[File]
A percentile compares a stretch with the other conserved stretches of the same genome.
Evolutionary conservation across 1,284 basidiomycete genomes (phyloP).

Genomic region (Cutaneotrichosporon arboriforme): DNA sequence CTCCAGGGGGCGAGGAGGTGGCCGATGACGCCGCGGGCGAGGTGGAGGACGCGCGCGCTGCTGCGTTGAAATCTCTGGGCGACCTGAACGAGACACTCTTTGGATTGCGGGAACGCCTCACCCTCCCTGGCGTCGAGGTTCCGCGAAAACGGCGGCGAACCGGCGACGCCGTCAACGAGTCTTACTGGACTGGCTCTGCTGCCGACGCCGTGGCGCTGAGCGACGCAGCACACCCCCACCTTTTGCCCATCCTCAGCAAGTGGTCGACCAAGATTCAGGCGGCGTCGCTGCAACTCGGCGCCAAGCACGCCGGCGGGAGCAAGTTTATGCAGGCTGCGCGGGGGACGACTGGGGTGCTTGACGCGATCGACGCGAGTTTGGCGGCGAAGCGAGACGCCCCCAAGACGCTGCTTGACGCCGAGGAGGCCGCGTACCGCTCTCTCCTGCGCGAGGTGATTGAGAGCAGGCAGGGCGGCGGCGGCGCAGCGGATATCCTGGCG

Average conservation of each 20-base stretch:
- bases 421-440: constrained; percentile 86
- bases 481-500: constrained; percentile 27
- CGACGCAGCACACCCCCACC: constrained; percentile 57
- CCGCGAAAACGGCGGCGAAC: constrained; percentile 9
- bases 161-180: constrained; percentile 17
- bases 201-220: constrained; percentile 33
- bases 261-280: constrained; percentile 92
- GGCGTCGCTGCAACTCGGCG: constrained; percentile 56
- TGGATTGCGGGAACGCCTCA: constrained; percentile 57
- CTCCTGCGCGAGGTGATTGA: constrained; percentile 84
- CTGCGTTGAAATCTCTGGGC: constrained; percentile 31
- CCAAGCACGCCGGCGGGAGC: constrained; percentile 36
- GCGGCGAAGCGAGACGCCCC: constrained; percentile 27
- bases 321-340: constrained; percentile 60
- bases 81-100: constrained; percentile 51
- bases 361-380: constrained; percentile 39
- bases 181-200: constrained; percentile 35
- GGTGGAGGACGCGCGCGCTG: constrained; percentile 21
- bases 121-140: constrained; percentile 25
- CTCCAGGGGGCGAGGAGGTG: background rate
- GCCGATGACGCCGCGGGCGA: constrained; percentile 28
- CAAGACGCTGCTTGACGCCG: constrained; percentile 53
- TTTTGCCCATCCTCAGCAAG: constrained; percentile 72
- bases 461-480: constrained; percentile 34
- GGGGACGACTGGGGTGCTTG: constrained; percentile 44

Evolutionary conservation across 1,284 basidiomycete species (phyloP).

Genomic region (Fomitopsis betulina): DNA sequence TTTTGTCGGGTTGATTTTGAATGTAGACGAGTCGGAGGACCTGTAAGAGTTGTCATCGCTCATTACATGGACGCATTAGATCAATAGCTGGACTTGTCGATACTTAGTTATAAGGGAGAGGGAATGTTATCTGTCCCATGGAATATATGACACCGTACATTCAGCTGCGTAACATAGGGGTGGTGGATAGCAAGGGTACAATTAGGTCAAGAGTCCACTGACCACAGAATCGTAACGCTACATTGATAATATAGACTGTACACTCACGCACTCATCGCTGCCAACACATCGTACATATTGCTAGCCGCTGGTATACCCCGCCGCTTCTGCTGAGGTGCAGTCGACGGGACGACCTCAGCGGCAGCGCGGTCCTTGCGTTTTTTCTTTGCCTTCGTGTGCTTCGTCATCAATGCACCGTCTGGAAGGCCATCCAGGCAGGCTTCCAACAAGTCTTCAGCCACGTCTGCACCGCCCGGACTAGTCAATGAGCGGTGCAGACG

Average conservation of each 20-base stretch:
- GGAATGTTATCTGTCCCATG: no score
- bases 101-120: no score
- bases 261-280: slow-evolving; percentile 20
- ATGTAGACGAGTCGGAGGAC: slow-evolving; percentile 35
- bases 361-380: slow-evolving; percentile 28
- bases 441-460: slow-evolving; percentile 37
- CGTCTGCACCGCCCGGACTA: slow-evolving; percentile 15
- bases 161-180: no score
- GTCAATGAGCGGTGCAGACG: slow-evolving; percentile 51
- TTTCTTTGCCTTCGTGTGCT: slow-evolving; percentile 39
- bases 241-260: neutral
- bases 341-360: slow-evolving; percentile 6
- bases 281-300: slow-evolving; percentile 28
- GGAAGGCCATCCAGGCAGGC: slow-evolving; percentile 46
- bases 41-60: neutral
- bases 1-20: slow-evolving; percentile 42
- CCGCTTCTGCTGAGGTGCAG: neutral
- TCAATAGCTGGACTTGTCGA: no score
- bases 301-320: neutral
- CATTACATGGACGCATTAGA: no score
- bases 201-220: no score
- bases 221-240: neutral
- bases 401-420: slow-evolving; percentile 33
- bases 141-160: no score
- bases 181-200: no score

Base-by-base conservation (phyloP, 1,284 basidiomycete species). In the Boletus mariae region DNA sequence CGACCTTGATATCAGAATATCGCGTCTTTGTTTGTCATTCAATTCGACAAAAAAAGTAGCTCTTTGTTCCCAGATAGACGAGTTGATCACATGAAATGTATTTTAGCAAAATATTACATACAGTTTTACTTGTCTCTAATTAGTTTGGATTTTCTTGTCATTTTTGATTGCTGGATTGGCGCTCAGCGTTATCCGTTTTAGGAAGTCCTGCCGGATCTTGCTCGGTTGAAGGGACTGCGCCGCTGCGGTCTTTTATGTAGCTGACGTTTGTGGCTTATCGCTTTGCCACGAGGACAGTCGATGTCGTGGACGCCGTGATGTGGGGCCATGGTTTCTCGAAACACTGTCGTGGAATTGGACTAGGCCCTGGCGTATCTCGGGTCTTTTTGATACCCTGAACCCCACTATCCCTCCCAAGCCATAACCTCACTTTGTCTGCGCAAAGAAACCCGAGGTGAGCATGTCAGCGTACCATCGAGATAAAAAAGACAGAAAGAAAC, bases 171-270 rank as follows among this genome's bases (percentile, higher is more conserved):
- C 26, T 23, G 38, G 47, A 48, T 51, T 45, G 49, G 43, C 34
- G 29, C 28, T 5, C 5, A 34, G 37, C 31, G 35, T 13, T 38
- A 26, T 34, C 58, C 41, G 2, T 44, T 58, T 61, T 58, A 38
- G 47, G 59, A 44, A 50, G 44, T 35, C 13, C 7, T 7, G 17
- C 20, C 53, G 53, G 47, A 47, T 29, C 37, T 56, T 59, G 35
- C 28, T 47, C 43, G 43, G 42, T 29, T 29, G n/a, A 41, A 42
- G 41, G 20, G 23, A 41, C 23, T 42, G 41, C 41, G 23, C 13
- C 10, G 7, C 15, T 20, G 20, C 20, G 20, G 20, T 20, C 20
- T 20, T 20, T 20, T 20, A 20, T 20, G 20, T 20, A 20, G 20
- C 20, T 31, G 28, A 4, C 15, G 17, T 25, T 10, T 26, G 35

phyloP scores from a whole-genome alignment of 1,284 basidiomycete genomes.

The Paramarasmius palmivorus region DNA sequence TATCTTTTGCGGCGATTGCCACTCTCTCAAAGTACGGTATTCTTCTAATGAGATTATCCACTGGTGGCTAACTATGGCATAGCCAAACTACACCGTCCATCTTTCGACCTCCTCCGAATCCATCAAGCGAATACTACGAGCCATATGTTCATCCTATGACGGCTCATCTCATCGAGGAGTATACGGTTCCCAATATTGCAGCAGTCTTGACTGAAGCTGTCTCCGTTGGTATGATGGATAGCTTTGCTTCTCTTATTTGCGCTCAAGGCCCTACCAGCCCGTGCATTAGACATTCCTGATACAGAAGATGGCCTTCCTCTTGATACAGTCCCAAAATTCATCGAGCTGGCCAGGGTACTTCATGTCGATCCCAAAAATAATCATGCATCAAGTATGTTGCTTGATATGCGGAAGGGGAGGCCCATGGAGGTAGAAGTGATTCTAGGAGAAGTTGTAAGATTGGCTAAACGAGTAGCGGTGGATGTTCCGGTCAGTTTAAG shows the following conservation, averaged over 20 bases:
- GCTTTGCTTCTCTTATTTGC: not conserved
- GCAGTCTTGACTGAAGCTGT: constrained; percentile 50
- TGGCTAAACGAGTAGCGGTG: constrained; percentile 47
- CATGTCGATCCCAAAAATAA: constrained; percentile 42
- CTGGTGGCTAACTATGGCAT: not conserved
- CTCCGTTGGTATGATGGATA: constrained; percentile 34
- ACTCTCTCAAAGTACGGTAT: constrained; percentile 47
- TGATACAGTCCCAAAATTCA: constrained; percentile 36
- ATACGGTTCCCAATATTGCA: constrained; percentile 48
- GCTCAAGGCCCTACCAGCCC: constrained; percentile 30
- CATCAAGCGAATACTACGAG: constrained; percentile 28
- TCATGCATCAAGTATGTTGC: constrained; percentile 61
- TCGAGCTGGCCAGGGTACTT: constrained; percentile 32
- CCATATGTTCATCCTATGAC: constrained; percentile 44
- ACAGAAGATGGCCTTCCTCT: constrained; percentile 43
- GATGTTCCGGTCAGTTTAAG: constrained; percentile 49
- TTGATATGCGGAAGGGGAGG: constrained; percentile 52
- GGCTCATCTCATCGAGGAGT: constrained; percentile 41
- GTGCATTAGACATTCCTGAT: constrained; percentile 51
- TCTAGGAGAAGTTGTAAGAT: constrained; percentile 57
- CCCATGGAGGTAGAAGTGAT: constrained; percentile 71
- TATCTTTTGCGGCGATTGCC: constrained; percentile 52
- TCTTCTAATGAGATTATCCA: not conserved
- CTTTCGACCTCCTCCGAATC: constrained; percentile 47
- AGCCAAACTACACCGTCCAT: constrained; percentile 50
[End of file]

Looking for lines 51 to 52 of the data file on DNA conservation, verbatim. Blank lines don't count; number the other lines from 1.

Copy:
- bases 301-320: neutral
- CATTACATGGACGCATTAGA: no score